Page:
BRUSSELS — Ilyass Boughalab may be dead, but his brief stint working in Belgium’s nuclear industry is still very much alive in the minds of this country’s nuclear security officials worried about the Islamic State.
From 2009 to 2012, Boughalab worked for contractor AIB-
Vincotte and had security clearances to inspect welds in sensitive areas of the Doel 4 nuclear reactor. Then he left for Syria, was convicted in absentia for being part of a group called Sharia4Belgium and died fighting in Syria in 2014.
Boughalab’s family said he was radicalized after he had security clearances, but in 2014 someone else committed an act of sabotage at the plant by opening a valve, draining lubricant from a turbine and causing it to burn out. The plant was never in danger but had to shut down for four months,
and the damage cost between $100 million and $200 million. The motive for the sabotage remains a mystery.
The recent Brussels attacks have stoked fears that the Islamic State might try to attack or infiltrate more-frightening targets and have prompted a closer look at security at Belgium’s nuclear facilities.
Since 2014, Belgian officials have beefed up security at nuclear facilities. They have installed more security cameras, drawn up plans to deflect cyberattacks and required that workers move in groups of two or three to make sabotage by a lone wolf harder.
Yet up until March 11, Belgium’s two sprawling nuclear power plants, with seven reactors, were protected only by unarmed private security guards. Under Belgian law, the guards employed by the plant operator Electrobel were not allowed to carry weapons.
Then, just 11 days before the bombings that killed 31 people in Brussels, the Belgian government dispatched 140 troops to guard the nuclear facilities, which provide about half of the country’s electricity. A new armed police force will be trained to take over.
Many security experts say it’s about time. “The protections that were in place in Belgium in 2014 were clearly inadequate to prevent a major sabotage,” wrote a group of nuclear experts at Harvard University’s Belfer Center in a new report on preventing nuclear terrorism. They said that improvements had been made since then and that dispatching troops was “perhaps one of the most significant nuclear security upgrades in recent years.”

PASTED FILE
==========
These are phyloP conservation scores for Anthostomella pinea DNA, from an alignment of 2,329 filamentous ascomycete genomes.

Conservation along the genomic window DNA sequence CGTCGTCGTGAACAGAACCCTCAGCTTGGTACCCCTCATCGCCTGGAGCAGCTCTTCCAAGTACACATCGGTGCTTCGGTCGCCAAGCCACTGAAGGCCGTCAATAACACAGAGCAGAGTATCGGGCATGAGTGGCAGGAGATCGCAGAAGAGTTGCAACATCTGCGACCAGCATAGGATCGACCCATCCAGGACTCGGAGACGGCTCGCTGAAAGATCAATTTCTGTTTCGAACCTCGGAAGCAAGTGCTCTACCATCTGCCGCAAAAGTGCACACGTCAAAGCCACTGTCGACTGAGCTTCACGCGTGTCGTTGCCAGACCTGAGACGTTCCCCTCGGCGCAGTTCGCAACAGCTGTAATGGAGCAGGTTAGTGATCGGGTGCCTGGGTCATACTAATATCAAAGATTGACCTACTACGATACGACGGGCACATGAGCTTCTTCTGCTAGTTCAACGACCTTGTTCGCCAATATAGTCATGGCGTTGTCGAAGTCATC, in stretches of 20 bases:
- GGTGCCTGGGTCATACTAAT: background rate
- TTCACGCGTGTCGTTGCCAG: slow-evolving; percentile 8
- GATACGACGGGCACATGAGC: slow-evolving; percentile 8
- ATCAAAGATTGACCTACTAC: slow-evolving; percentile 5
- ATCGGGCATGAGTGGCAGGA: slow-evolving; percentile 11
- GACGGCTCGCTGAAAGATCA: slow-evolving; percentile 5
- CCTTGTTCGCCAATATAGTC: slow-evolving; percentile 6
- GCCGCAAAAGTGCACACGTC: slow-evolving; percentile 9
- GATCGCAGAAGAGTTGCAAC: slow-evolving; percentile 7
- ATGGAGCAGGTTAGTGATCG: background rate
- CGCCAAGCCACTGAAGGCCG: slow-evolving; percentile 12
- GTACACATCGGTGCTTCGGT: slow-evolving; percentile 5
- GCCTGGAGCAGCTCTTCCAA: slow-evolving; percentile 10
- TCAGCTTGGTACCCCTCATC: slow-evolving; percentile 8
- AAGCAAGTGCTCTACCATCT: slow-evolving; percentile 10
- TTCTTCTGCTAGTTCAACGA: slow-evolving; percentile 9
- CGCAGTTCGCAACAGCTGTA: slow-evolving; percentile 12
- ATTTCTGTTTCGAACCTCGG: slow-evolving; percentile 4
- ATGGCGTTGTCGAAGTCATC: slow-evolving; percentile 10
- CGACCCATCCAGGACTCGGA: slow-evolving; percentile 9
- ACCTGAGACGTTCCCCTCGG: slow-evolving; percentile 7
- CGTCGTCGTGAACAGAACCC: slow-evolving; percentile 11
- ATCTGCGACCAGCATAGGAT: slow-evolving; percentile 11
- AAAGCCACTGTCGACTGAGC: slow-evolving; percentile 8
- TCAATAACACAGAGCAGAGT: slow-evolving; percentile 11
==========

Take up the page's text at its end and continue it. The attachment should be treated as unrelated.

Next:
“We increasingly realize that we have to think about the people who work at facilities and attacks from on site or off site,” said Roger Howsley, former security chief for British Nuclear Fuels and now executive director of the Vienna-based World Institute for Nuclear Security. “The nature of threats is becoming more supple and complex. The way security is managed now has got to change.”
The Belgian government was also spurred to add armed guards by a video discovered in December in a search by French police following up on the November terrorist attacks in Paris. The hours-long film tracked a senior official between his home and workplace at SKN-CEN, a nuclear research facility that houses a substantial amount of highly enriched uranium.
“This focused, extended monitoring of a nuclear official at a sensitive site is the most worrying indicator of [Islamic State] nuclear intent to date,” the Belfer Center group said. Matthew Bunn, a nuclear proliferation expert at the center, speculated that a kidnapping might have been planned to gain access or to coerce the official into turning over material.
Belgium is just one of 24 countries with one kilogram (2.2 pounds) or more of weapons-